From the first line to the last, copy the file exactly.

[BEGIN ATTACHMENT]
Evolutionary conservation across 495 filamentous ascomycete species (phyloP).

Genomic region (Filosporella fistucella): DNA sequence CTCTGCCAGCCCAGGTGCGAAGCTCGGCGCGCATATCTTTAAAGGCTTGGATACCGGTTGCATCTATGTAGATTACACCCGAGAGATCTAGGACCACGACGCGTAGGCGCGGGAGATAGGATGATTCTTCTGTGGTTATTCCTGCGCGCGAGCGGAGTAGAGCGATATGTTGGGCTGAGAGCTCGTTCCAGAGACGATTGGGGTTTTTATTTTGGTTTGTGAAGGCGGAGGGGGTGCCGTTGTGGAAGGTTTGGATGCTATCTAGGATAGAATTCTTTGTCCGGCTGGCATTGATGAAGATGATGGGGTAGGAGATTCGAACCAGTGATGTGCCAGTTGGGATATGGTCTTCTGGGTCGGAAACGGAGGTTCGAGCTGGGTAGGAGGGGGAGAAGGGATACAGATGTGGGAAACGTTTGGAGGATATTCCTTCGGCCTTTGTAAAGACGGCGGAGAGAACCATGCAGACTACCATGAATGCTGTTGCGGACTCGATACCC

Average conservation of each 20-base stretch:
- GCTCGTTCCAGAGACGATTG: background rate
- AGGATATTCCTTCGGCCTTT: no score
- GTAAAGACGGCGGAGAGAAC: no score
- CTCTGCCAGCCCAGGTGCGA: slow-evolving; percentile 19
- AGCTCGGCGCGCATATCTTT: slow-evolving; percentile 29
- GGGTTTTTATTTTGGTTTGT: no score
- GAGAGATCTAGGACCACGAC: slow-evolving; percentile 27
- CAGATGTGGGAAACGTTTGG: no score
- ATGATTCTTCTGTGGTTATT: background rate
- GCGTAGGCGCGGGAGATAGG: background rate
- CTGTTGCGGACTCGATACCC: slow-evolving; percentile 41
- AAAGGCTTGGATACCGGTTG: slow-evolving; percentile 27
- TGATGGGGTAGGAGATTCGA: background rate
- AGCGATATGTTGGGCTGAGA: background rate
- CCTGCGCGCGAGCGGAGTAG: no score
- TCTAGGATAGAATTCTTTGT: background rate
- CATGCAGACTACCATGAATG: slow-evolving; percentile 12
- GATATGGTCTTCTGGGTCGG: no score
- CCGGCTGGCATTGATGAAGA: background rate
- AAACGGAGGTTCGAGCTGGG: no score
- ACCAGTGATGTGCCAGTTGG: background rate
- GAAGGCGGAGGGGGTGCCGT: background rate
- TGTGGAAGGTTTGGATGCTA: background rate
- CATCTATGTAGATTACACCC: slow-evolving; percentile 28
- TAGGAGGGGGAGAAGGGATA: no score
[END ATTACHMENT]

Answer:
Evolutionary conservation across 495 filamentous ascomycete species (phyloP).

Genomic region (Filosporella fistucella): DNA sequence CTCTGCCAGCCCAGGTGCGAAGCTCGGCGCGCATATCTTTAAAGGCTTGGATACCGGTTGCATCTATGTAGATTACACCCGAGAGATCTAGGACCACGACGCGTAGGCGCGGGAGATAGGATGATTCTTCTGTGGTTATTCCTGCGCGCGAGCGGAGTAGAGCGATATGTTGGGCTGAGAGCTCGTTCCAGAGACGATTGGGGTTTTTATTTTGGTTTGTGAAGGCGGAGGGGGTGCCGTTGTGGAAGGTTTGGATGCTATCTAGGATAGAATTCTTTGTCCGGCTGGCATTGATGAAGATGATGGGGTAGGAGATTCGAACCAGTGATGTGCCAGTTGGGATATGGTCTTCTGGGTCGGAAACGGAGGTTCGAGCTGGGTAGGAGGGGGAGAAGGGATACAGATGTGGGAAACGTTTGGAGGATATTCCTTCGGCCTTTGTAAAGACGGCGGAGAGAACCATGCAGACTACCATGAATGCTGTTGCGGACTCGATACCC

Average conservation of each 20-base stretch:
- GCTCGTTCCAGAGACGATTG: background rate
- AGGATATTCCTTCGGCCTTT: no score
- GTAAAGACGGCGGAGAGAAC: no score
- CTCTGCCAGCCCAGGTGCGA: slow-evolving; percentile 19
- AGCTCGGCGCGCATATCTTT: slow-evolving; percentile 29
- GGGTTTTTATTTTGGTTTGT: no score
- GAGAGATCTAGGACCACGAC: slow-evolving; percentile 27
- CAGATGTGGGAAACGTTTGG: no score
- ATGATTCTTCTGTGGTTATT: background rate
- GCGTAGGCGCGGGAGATAGG: background rate
- CTGTTGCGGACTCGATACCC: slow-evolving; percentile 41
- AAAGGCTTGGATACCGGTTG: slow-evolving; percentile 27
- TGATGGGGTAGGAGATTCGA: background rate
- AGCGATATGTTGGGCTGAGA: background rate
- CCTGCGCGCGAGCGGAGTAG: no score
- TCTAGGATAGAATTCTTTGT: background rate
- CATGCAGACTACCATGAATG: slow-evolving; percentile 12
- GATATGGTCTTCTGGGTCGG: no score
- CCGGCTGGCATTGATGAAGA: background rate
- AAACGGAGGTTCGAGCTGGG: no score
- ACCAGTGATGTGCCAGTTGG: background rate
- GAAGGCGGAGGGGGTGCCGT: background rate
- TGTGGAAGGTTTGGATGCTA: background rate
- CATCTATGTAGATTACACCC: slow-evolving; percentile 28
- TAGGAGGGGGAGAAGGGATA: no score